AbstractIndividually chosen coloured filters (overlays or lenses) are claimed to benefit reading for visual stress sufferers, but this could be attributed to a placebo effect. Previous research lacks both suitable measures of reading benefit and methods of controlling for placebo effects, and the effect of contrast on visual stress is relatively unexplored.
A ‘cloze’ task was developed to measure the reading benefit of filters. Additional experiments tested whether chosen coloured filters improved reading performance, visual search or single word reading of filter users; placebo effects were controlled for using change blindness and Stroop Interference. The effect of leading instructions on performance of the reading task used to diagnose visual stress (WRRT) was investigated, and a visual stress questionnaire was administered. The effects of contrast on preference ratings for people who reported visual stress were measured. Lastly, the effect of reducing text contrast on filter users’ reading performance was quantified.
The cloze task demonstrated no reading benefit of a chosen coloured filter. Leading instructions were found to improve WRRT reading speeds with a chosen coloured filter but not the cloze task. Participants who reported visual stress had improved cloze reading performance with any filter and reported that they found text easier to read on blue or grey paper rather than white. However, filter users did not improve their reading speed with a reduced text contrast setting.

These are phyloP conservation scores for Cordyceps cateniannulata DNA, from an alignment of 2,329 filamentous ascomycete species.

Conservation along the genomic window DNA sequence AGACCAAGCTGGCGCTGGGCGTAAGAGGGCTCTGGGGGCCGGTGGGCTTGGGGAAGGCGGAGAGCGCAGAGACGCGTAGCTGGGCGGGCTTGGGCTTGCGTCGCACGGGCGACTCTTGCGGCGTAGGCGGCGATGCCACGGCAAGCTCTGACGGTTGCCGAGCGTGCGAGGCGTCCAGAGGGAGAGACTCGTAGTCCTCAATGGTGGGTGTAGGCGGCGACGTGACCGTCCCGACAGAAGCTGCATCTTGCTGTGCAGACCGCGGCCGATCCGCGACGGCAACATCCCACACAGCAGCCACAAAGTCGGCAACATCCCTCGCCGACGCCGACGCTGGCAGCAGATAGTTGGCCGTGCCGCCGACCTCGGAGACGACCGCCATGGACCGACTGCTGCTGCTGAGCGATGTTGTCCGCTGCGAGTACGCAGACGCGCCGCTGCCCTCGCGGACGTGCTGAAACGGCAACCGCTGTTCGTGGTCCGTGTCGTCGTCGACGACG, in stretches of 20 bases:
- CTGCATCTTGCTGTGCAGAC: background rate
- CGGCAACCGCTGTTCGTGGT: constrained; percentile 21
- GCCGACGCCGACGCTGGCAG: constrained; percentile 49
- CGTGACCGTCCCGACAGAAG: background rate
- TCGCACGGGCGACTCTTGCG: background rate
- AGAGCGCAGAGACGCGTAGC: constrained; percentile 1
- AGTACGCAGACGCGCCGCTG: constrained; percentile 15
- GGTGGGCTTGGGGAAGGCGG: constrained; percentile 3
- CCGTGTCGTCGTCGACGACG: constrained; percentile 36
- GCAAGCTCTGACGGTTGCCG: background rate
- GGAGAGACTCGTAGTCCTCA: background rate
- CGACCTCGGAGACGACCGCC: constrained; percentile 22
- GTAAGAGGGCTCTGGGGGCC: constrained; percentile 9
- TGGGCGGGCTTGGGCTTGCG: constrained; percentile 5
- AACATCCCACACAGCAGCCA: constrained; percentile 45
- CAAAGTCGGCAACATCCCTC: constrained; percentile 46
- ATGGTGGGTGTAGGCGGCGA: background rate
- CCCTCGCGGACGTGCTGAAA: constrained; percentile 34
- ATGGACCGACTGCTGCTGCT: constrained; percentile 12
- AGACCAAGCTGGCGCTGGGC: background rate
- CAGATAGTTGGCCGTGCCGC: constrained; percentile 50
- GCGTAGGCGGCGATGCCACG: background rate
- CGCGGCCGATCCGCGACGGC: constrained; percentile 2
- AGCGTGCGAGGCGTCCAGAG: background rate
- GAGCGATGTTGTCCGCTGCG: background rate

This thesis presents no new evidence to support the view that chosen coloured filters are needed to reduce visual stress beyond placebo. However, effects of placebo were observed with a chosen filter on the WRRT, casting doubt on this method for the diagnosis of visual stress. Some data reported here indicate that reduced contrast may reduce visual stress.
|Date of Award||28 Nov 2019|
|Supervisor||Nicholas E Scott-Samuel (Supervisor) & Clive Frankish (Supervisor)|